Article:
January 6th Committee — Is It Enough?

Tonight is the 8th and last of the scheduled televised hearings of the January 6th committee, although as the committee receives new information, they have noted they may schedule more hearings next month.  I applaud the work of this committee … they have left no stone unturned and despite opposition at many points, they have done an excellent job of tying the pieces together, of telling the story of the attempt to overthrow our government, not only on the day of January 6th, but in the days and weeks before and after.  But will it be enough?  Are enough people paying attention?  Do the people of this nation care?  Frank Bruni, writing for the New York Times, ponders the question in his latest newsletter …

We’re Asking The Jan. 6 Committee To Do The Impossible

By Frank Bruni

Contributing Opinion Writer

The Jan. 6 committee has told us plenty that’s new.

And yet it hasn’t told us anything new at all.

It wants us to be outraged and has given us more than enough cause.

But didn’t anyone willing to see the truth of Donald Trump reach peak outrage long ago?

We needed the committee’s detective work for the sake of history and decency, as a way of recording what happened and formalizing the censure of it.

But we didn’t need that sleuthing to understand what Trump, his enablers and his apologists are capable of. They’d shown us their garish colors countless times before. And most of the Americans who refused to look or found those hues appealing are hardly going to have some epiphany now. They’re as practiced in their acquiescence as we’re habituated to our disgust.

Oh, there have been scraps of evidence, or at least suggestions, that the committee’s revelations have made at least some difference. An ABC News and Ipsos poll conducted after the committee’s first televised hearings last month showed that 58 percent of Americans, including 19 percent of Republicans, believed that Trump should be criminally charged for his role in the riot at the Capitol, and that 60 percent deemed the hearings fair.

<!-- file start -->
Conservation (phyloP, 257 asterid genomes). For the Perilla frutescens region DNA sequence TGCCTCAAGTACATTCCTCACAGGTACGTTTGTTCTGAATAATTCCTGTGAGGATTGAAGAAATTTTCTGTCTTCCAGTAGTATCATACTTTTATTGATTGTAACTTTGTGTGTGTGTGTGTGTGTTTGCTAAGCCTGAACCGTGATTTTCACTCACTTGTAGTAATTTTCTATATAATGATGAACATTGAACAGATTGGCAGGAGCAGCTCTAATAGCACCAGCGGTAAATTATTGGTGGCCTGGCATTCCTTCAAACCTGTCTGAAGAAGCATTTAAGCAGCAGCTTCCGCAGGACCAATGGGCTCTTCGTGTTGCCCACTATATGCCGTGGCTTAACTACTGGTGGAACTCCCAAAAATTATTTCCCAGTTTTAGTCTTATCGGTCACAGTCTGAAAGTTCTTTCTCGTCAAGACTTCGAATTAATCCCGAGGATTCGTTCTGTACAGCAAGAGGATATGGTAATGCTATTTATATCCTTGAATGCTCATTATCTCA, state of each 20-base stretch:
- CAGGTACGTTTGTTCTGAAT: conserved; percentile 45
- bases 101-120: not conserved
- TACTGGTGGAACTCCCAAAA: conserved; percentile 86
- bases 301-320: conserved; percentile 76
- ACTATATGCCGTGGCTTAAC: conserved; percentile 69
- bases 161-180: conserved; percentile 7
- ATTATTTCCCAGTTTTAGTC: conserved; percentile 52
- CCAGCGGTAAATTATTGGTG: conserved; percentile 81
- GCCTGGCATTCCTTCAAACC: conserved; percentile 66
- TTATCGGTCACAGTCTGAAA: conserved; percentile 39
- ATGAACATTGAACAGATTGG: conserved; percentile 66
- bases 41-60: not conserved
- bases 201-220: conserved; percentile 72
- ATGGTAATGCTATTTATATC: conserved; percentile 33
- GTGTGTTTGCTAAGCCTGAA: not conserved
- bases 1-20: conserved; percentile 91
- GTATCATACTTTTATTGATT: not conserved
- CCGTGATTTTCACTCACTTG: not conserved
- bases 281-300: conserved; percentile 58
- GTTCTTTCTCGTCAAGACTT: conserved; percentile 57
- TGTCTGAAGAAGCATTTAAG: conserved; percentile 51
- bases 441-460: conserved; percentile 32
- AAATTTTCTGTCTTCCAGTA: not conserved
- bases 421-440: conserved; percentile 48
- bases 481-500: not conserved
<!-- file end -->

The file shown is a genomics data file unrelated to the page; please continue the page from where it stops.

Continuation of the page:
But a great many Americans haven’t tuned into them. And that’s because a great many Americans have tuned out. “Tuned out” isn’t quite right — they’ve become exhausted or addled or inured. The natures of Trump and of the modern news business produced a never-ending sequence of major scandals and minor scandals and maybe scandals that made discernment difficult and shock impossible.

As I’ve written before, Trump benefits from the extremeness and relentlessness of his wrongdoing. He’s so offensive so much of the time that the offenses blur, no single transgression sustaining the kind of attention it should because there’s a next one seconds later and another just after that. With a figurative (and maybe, someday, literal) rap sheet as epic as his, almost none of the entries stand out properly. The felonies are jumbled with the misdemeanors.

And there’s a tandem phenomenon that also cuts in his favor and further undercuts the Jan. 6 committee’s work. It’s the way in which this hyper-connected and nuance-free age of ours barrages us with bad news, much of it rendered in a hyperventilating fashion that comes to seem more affectation than alarm. Unable to care about all of it, we can wind up caring about too little of it.

That was a dynamic explored in a fascinating column in The Washington Post two weeks ago by the longtime journalist Amanda Ripley. She confessed that as “the news crept into every crevice” of her life, she could no longer bear or even follow it. “It was like I’d developed a gluten allergy,” she wrote. “And here I was — a wheat farmer!”

Ripley noted that a recent report from the Reuters Institute showed unusually high news-avoidance rates in the United States. She recommended that the media re-examine what it reports and how.

We’re certainly guilty of shouting so often that when we want to turn up the volume — when we need to signal that a given piece of information must be heard — we sometimes find that we’ve already reached the maximum level or that the audience has become deaf.

Therein lies the potentially impossible challenge for the Jan. 6 committee. It’s doing transcendently important work in an environment that just about forbids transcendence. And while it’s giving us detailed close-ups of monstrosities we’d only glimpsed from a distance, the monster is utterly familiar — and is still out there, breathing his fire and belching his lies.